After speaking for an hour, it was time for us to say goodbye. As we walked outside into the chilly Mongolian night air she turned to me and said, “Travis, I am so proud of you. You are so young and look how much you have already accomplished. You have a lot to be proud of.” I told her how happy I was that, because of this wonderful family and this wonderful project, we got this chance to meet together and work to help others. If this is how the Advance Humanity project continues to develop, we will all have a lot to be proud of.

Then tonight I met with Mendy, an ambitious man who just got back to Mongolia in the spring after attending the MBA program at the University of Massachusetts in Boston. “I was the youngest in my class by about 10 years,” he told me, “and when the instructors asked the other students in class, ‘So how many businesses have you started?’ I always had to answer none. I left the program to get some experience back here in Mongolia, but I am excited to go back and finish my degree in the next 5 years.” In the past few months, he has started a business that now has 30 employees and a waiting-list of 20 organizations who want to partner with him. The projects he listed in just a few minutes floored me, it was like listening a Mongolian Steve Jobs.

Over the next few months, one project we are excited to work on together is a TEDx Mongolia event. It’s a lot to take on for sure, but Mendy is all over it. Whether he’s pitching an idea to the Mongolian Prime Minister (which worked), or starting up Mongolian Silicon Valley (now under construction), fear doesn’t seem to be in Mendy’s vocabulary. I suppose it shouldn’t be in mine either.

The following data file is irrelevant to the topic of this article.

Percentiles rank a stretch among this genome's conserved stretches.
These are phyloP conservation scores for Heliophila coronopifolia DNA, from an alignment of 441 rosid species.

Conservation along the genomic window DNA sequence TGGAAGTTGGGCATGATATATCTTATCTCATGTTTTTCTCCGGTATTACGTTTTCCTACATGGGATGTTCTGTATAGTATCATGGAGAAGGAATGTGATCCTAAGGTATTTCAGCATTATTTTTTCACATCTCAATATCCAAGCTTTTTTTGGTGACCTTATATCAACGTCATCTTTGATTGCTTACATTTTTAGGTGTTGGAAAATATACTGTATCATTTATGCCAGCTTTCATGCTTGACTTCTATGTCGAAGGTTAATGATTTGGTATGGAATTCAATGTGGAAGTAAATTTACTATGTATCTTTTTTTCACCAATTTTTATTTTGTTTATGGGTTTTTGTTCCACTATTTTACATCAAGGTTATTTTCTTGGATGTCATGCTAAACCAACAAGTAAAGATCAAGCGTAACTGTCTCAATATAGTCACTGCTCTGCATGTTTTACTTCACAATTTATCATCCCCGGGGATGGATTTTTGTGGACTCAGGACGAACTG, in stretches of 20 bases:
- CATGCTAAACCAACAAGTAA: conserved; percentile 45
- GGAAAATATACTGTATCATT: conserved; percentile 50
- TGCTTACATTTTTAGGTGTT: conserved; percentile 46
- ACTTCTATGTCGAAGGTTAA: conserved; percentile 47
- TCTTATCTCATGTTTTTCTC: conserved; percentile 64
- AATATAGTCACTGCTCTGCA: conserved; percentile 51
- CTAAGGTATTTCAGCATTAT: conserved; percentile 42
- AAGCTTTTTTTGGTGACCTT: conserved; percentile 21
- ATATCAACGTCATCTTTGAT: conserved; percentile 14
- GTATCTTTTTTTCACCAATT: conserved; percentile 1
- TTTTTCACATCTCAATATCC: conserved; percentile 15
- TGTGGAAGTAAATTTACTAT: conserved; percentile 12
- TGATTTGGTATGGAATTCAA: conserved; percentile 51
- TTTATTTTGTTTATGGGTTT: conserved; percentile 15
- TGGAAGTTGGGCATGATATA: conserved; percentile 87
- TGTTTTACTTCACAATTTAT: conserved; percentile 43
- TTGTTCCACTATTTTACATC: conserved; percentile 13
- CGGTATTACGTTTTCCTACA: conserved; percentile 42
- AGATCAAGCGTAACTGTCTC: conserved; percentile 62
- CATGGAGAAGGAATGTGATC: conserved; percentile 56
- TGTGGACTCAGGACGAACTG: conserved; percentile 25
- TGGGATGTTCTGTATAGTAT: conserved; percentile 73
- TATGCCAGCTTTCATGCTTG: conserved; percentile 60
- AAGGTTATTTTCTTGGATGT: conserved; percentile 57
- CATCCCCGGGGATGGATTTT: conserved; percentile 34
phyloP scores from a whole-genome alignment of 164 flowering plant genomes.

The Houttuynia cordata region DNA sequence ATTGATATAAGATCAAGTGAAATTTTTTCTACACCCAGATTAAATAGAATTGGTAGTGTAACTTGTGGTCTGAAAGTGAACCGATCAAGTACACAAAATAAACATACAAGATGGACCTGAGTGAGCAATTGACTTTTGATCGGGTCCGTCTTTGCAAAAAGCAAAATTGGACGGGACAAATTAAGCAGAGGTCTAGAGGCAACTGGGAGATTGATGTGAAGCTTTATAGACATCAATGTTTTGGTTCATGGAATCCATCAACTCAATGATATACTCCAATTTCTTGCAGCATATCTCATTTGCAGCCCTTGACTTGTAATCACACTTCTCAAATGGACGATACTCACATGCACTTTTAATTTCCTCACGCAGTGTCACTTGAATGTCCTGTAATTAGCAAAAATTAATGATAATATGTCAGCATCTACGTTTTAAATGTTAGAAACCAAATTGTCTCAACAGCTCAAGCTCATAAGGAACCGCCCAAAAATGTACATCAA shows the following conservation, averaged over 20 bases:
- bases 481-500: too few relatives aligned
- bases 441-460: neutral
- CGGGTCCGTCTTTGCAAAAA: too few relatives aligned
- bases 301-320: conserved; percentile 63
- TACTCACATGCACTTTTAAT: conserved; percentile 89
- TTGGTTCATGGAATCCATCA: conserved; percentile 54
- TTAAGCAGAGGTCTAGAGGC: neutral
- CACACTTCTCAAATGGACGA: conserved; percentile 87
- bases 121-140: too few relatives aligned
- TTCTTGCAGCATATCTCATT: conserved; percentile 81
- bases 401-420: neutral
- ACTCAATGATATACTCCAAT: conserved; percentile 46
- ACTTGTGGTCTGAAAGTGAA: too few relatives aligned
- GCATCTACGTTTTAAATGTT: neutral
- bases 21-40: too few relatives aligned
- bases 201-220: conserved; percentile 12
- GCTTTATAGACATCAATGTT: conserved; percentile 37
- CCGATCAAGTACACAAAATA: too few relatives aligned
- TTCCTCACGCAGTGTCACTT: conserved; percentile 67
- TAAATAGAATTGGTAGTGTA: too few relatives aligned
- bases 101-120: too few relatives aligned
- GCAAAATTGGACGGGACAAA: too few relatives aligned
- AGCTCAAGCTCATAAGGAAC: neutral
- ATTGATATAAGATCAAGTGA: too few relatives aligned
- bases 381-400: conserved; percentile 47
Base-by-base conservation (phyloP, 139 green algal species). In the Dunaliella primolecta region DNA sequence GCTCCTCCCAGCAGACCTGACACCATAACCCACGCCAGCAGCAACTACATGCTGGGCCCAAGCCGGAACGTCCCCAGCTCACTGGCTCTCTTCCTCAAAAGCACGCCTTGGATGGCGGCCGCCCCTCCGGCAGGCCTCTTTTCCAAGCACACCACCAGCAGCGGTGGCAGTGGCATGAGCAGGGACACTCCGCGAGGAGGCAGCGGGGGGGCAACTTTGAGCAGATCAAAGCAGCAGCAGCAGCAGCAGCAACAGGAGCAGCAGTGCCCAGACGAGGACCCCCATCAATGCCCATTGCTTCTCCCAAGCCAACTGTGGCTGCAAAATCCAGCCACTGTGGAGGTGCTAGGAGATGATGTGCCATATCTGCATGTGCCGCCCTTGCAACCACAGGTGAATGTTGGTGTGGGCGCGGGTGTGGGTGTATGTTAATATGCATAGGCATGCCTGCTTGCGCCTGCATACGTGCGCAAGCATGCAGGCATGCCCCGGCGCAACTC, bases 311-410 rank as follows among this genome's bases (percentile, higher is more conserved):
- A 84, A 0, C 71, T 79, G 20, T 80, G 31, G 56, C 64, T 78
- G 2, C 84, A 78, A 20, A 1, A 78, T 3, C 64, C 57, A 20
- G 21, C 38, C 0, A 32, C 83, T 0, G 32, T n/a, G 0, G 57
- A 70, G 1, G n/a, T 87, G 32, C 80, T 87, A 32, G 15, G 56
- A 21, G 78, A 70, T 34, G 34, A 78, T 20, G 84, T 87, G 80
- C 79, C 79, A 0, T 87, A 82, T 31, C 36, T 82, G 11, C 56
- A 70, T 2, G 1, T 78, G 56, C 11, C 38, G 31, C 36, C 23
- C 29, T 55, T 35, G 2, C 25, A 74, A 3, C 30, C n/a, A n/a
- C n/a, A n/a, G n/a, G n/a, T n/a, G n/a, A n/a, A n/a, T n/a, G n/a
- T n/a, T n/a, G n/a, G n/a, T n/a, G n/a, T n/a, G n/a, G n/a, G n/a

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November 1, 2010


I am a huge fan of ZenHabits which is a blog on simplifying life by Leo Babauta. I like the weekly articles, the clean look of his website and the helpful advice he shares with his readers.

One example is this 121-page PDF which he released this past week called Focus. You can download it for free, no catches. If you are interested in focusing in on things you care about and letting go of distractions, finding some calm in this often chaotic world we live in or if you are even just trying to let go of a few bad habits, you might like this book. I read the whole thing very quickly and found it very inspiring. I’ve even stopped biting my nails since reading it, which is one of my worst habits. I know it’s not always easy to change how we live, but that’s what Advance Humanity is all about it. Change yourself and then change the world. And focus always helps.

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October 31, 2010

You Are Going To Die

You are going to die. I am going to die. We are going to die. Tunga and I were just watching "What About Bob?" and there is this wonderful scene where a young boy named Siggy talks to Bob and says these lines. Bob, played by Bill Murray, is terrified. He already has a wide range of psychological problems which he feels define him, but this is a bit too much for him to handle. The look in his eyes is hilarious but understandable, it’s the same look that many people have when they consider the idea. You are going to die.

That’s the fact though, isn’t it? It’s not like it’s a surprise to us. It’s a part of life we can all count on, the end part. And it’s also not surprising to us that we probably won’t know when it’s going to happen. One moment we will be breathing, the next moment we won’t. It might happen in a car, in a plane, at the breakfast table, walking down the street, who knows. Very, very rarely do we have any clue when we will die. So, we know it will happen, we know we probably can’t predict when, and yet we prefer not to think about it. Why in the world would we prefer not to think about it?

I like to think the more we think about it, the better we begin to live our lives. If you consider the possibility that you will die next week, petty frustrations become obvious, life becomes less of a bother and every interaction becomes more precious. As Michael Singer writes in The Untethered Soul, a wonderful book I highly recommend,